Laser therapy uses high-heat laser beams as a mild form of radiation. During the process, these laser beams heat up and damage your hair follicles. Your hair follicles are located just below the skin. They’re responsible for producing new strands of hair. If the follicles are destroyed, then hair production is temporarily disabled. By contrast, tweezing, shaving, and waxing all remove hair above the surface. These methods don’t target hair-producing follicles. The AAD deems the following areas as appropriate for laser hair removal:
face (except for the eye area)
This form of hair removal works best with darker hair colors on light skin tones. This is because the lasers target hair melanin (color). Even if some hairs aren’t removed, the lightening of their color can reduce the appearance of hair on the skin. Some of your hairs may also shed within a few days of your first treatment session. Overall, laser hair removal is a relatively quick process. Smaller areas, such as the upper lip, can take just minutes. Larger areas of hair removal, like the back or chest, may take an hour or longer. If your dermatologist applies a topical pain-relieving gel (anesthetic) first, you may expect to be at the office up to another full hour. Despite the high success rate of laser hair removal, hair follicles eventually heal. This results in new hair production. To ensure the best results possible, you will need to undergo multiple treatment sessions.
What are the pros?
While laser hair removal doesn’t get rid of hair forever (only electrolysis is FDA-approved for permanent hair removal), it does drastically reduce hair growth—to the point that you can stop shaving altogether.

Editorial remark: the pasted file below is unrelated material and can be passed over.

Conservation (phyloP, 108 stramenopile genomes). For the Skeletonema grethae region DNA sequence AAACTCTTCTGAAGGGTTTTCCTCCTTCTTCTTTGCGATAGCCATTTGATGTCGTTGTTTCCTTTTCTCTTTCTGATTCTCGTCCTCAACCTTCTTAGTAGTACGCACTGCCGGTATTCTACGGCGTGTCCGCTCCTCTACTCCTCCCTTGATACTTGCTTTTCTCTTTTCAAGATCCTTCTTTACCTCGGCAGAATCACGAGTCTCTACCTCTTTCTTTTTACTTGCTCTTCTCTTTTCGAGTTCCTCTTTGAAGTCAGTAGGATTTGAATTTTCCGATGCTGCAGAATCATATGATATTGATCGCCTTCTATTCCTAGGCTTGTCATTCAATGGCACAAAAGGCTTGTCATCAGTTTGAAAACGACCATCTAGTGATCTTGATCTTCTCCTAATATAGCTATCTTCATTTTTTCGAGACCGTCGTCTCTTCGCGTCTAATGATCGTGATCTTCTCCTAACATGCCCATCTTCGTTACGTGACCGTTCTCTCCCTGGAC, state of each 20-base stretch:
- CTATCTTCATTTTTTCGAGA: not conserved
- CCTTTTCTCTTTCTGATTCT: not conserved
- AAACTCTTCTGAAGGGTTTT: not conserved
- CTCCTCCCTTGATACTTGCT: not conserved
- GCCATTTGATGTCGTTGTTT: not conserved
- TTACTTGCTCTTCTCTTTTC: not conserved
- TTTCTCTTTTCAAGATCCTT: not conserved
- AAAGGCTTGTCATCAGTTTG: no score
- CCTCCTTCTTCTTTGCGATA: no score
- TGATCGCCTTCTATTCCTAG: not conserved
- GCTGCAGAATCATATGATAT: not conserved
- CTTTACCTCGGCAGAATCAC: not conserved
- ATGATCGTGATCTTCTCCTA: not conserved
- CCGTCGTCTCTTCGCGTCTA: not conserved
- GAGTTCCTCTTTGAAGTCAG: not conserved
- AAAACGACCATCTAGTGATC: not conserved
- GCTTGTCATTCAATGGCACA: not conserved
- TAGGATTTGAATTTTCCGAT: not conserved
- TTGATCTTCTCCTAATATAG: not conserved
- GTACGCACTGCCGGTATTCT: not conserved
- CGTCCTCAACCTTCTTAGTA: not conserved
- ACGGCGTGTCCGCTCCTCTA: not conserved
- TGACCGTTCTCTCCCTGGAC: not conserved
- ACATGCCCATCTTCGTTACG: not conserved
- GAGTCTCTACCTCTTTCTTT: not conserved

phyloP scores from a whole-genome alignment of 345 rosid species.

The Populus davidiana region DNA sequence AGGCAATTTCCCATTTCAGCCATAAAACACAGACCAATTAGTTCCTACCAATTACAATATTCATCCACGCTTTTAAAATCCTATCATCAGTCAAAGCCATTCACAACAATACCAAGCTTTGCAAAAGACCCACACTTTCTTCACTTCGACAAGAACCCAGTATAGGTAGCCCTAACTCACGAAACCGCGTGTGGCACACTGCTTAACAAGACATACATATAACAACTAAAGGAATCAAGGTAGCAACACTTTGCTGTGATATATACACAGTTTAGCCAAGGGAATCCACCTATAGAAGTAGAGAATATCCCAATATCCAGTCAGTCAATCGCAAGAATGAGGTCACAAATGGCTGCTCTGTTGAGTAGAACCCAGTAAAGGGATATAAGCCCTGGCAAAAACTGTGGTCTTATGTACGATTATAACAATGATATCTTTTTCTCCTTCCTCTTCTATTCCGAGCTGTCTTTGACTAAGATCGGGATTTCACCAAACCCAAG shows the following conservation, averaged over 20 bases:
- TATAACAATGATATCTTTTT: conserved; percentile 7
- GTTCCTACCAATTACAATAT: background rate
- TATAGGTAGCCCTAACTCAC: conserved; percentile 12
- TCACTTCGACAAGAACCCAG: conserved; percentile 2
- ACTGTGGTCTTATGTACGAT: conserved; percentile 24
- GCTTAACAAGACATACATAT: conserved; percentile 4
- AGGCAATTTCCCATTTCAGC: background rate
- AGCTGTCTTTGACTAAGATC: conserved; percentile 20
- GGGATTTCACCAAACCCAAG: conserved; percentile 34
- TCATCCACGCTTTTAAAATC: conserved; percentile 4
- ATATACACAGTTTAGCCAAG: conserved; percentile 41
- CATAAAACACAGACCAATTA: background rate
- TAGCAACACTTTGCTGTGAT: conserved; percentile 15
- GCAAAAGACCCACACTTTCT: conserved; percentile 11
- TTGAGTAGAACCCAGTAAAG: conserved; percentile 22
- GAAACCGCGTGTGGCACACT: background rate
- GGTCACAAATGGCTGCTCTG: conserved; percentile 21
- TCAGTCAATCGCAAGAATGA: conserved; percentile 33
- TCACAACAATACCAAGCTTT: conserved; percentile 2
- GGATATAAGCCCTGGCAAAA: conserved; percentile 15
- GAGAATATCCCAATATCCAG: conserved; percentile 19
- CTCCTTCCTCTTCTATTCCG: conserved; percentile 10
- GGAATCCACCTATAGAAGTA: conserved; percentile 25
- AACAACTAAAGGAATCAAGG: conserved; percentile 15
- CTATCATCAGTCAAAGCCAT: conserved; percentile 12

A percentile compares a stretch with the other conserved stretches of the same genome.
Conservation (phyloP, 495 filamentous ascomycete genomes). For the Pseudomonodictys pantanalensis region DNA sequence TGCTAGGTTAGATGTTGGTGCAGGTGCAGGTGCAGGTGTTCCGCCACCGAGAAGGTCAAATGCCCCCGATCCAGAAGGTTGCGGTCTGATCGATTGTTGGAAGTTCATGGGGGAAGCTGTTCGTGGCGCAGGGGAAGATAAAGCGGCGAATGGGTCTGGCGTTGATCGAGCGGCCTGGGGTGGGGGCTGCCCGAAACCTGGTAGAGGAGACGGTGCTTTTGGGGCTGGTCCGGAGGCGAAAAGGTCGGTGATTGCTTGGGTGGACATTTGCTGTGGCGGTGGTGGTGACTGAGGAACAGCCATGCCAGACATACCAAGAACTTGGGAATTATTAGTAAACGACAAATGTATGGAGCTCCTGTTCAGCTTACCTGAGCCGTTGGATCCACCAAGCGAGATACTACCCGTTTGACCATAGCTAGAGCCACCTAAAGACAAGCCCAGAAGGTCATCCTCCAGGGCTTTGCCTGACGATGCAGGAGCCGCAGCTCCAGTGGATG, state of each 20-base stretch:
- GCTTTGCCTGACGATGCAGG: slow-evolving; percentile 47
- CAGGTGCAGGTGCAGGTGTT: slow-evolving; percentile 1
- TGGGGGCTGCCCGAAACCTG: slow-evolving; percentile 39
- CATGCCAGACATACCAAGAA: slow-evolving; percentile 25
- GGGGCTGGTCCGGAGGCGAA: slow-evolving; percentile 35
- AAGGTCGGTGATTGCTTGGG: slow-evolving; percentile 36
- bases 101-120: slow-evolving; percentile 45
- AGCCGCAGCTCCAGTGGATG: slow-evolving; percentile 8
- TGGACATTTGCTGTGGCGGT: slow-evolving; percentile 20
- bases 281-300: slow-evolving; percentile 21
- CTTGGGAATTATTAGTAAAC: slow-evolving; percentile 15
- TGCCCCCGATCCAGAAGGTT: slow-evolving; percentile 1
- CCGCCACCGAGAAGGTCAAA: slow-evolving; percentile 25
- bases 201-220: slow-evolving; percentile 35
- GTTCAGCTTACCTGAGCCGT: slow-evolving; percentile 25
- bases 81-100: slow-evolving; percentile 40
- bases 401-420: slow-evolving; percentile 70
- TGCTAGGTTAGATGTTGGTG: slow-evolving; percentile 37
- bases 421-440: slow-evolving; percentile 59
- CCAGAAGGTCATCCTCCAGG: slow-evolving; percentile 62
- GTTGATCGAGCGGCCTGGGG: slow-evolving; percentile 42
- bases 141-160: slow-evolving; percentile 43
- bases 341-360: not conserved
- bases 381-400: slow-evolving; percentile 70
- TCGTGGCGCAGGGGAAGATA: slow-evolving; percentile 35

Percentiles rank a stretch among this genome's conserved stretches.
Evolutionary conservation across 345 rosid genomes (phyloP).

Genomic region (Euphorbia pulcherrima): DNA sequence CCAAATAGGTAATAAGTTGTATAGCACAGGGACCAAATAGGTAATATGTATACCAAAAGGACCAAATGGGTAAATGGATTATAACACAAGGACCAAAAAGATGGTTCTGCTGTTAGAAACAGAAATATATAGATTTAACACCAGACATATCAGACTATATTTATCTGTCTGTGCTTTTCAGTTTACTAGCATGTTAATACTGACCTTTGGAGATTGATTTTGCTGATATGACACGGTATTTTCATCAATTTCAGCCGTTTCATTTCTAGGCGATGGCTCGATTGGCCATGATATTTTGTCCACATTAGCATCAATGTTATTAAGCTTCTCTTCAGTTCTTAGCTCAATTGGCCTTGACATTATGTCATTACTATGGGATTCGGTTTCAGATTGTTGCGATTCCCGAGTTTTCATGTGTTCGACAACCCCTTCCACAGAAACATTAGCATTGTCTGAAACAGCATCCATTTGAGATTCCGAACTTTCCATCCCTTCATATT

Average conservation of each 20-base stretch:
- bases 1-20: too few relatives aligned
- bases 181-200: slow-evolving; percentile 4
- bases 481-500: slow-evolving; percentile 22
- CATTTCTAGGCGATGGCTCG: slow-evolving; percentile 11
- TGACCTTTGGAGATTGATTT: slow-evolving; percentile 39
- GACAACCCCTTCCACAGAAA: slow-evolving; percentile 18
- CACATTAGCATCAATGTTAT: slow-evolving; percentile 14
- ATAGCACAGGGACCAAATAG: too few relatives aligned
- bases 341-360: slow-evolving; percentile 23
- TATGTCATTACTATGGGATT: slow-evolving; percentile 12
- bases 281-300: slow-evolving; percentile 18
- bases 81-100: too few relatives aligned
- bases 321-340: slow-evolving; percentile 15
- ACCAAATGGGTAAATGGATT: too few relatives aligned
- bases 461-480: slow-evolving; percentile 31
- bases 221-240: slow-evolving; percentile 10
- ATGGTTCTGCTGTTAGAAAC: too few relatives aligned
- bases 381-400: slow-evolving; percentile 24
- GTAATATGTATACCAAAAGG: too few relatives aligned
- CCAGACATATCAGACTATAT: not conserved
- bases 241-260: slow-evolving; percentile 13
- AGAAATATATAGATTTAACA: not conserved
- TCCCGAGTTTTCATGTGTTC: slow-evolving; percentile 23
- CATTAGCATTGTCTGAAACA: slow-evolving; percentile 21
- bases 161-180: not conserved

You can get it done anywhere on the body, and the machine can cover large places fast. Legs, back, underarms, bikini line, stomach, face…There is no limit to the places you can get laser hair removal.
When it comes to pain level, laser hair removal falls somewhere between shaving (painless) and waxing (holy hell that hurts). The technicians use ice to help numb the area before and after the laser treatment. It also gets progressively less painful as treatments continue and the hair becomes finer, says Charles.
What are the cons?
It’s a long process. A session of laser hair removal on the underarms takes less than a minute. However, it takes multiple sessions to see real results (anywhere between three and eight depending on the size of the area), and you generally have to wait six weeks between treatments.
It’s expensive. If you add up how much you spend on razors or bikini wax sessions in your lifetime, it might be worth the $200-$400 per session of laser hair removal. You can think of laser hair removal as a beauty investment.
Since the contrast between the color of the skin and the color of the pigment in the hair follicle is what allows the laser to easily pick out what to target, laser hair removal works best on fair skin with dark hair and worse on darker skin. “In patients with darker skin tones the pigment-rich skin competes with the hair follicle for the laser’s attention,” says Charles. This doesn’t mean it’s not a possibility for darker skin types, but you’ll want to make sure the facility you go to is properly equipped. Certain lasers, like the Nd: YAG, are better at distinguishing between hair and skin on all skin types.
If done by an untrained technician, laser hair removal could leave burns or scars on the skin. Unfortunately, licensing procedures vary from state to state, and sometimes there are no requirements at all. Beware of “laser centers” and make sure to ask where your laser technician was certified to do the procedure. Even doctors who want to provide laser hair removal treatments need further training. “Laser treatment is not taught in medical school, so physicians performing laser treatments also need training and